MembersThe Politics of Christmas

The true Christmas story is one of revolution, upheaval and the kind of redemption that turns worlds upside-down

| Topics: Christmas
Arab Christians take part in the Christmas Parade in the Northern Israeli city of Nazareth, on Christmas Eve. Photo: Anat Hermony/Flash90

We like to think that Christmas has nothing to do with politics. But there it is right at the beginning of the New Testament in the genealogy of Matthew’s Gospel. Did you think Christmas was a chance to get away from all the bickering and cajoling and find some “peace on earth?”

Sorry for shaking your tree, but the Christmas story begins with Matthew highlighting four women in the birth story of Jesus: Tamar, Rahab, Ruth and “her who had been the wife of Uriah.” Putting even one women in the genealogy of a future king would have stood out, but naming four females in the build up to the Messiah’s credentials is an in-your-face call for a fight in the male-dominated patriarchal society of the first century.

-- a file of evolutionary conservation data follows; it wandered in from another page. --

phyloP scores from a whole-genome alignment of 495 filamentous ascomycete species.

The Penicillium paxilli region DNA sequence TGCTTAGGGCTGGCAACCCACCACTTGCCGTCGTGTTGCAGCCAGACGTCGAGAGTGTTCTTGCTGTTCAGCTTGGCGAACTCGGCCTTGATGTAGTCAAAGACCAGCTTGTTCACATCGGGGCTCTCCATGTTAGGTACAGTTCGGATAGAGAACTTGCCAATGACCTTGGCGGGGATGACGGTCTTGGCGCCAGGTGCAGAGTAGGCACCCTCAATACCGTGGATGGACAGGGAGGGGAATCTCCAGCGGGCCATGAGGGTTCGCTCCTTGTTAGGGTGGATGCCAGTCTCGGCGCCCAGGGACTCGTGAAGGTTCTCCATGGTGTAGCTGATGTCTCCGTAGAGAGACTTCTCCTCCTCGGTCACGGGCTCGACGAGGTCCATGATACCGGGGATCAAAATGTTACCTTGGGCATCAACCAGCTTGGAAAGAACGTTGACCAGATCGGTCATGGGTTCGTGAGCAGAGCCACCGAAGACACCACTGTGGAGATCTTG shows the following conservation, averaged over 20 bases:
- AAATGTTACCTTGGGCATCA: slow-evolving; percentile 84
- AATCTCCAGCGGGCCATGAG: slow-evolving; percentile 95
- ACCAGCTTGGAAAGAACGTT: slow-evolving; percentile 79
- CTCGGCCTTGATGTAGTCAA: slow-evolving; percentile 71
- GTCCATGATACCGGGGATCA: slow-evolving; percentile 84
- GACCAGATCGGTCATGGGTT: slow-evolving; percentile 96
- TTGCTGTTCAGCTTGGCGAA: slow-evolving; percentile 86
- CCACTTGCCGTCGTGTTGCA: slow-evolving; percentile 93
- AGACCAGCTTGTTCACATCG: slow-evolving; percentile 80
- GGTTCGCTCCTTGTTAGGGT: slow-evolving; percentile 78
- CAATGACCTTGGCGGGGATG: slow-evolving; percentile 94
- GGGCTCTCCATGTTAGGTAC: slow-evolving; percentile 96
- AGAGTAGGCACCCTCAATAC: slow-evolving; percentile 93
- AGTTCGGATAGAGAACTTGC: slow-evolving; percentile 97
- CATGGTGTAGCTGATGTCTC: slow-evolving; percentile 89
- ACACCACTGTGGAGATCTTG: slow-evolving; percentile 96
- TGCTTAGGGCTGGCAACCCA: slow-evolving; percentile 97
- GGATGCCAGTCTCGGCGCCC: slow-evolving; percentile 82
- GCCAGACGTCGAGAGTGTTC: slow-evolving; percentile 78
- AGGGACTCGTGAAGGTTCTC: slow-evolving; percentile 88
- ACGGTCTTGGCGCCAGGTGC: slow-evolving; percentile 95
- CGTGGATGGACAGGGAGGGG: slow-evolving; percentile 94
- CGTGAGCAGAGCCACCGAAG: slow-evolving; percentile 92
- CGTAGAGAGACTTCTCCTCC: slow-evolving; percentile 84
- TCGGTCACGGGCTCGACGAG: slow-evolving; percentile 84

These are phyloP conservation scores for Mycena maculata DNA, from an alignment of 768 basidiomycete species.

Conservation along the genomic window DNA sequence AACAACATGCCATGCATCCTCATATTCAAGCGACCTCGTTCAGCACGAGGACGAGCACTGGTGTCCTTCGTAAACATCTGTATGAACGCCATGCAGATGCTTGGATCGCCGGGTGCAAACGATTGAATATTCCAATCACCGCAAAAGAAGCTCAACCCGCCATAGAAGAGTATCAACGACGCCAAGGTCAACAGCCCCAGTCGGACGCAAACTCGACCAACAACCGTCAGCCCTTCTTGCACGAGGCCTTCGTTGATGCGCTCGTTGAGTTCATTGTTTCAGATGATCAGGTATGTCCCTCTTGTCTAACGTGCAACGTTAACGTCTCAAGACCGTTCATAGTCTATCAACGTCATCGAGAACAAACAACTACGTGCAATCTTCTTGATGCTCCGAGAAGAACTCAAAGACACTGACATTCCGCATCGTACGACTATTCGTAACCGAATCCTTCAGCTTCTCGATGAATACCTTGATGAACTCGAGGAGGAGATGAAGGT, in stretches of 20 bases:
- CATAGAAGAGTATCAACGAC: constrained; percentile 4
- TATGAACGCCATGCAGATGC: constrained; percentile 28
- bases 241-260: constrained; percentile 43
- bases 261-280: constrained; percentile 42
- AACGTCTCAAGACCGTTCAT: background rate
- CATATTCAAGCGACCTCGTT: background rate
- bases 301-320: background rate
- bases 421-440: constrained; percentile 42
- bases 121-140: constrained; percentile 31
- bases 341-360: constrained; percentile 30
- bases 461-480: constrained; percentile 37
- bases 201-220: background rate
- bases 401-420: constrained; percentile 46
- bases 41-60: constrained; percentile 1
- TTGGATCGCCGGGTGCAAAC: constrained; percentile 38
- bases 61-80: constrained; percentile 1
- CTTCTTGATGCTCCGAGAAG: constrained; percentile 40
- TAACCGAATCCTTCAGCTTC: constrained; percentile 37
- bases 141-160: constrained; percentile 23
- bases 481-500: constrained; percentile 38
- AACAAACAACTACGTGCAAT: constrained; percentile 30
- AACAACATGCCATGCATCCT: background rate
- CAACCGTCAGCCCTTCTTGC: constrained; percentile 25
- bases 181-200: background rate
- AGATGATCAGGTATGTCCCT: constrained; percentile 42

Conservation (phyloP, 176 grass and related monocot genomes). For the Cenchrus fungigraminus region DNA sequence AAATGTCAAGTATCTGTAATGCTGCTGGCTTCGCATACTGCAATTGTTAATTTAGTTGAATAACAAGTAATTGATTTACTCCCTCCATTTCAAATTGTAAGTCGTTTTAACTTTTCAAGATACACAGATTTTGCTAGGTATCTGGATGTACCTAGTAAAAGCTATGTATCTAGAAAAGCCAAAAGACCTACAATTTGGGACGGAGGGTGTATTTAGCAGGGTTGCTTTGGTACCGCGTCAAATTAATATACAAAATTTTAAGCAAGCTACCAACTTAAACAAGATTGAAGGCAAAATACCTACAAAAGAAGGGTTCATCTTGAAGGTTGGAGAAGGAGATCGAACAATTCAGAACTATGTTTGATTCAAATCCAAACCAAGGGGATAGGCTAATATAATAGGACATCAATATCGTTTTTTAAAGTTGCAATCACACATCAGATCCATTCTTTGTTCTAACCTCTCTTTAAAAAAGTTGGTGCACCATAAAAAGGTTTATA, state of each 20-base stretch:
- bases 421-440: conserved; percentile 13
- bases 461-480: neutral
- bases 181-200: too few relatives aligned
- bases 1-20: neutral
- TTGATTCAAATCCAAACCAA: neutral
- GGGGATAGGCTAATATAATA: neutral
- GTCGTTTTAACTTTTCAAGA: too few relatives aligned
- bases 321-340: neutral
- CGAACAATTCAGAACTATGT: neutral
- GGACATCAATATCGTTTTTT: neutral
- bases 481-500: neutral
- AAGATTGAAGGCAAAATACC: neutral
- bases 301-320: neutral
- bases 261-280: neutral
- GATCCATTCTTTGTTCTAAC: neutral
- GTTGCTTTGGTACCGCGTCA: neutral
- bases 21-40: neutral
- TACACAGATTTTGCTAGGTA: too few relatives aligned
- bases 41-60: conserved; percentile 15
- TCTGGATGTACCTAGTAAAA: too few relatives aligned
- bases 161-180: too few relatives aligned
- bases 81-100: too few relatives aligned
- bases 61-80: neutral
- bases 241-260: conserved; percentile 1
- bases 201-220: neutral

But wait, these are not just any women! Three out of the four were not even Israelis. Tamar, Rahab and Ruth are foreign immigrants! And “her who had been the wife of Uriah” (as through trying to hide her identity, but we all know who she is) was married to...

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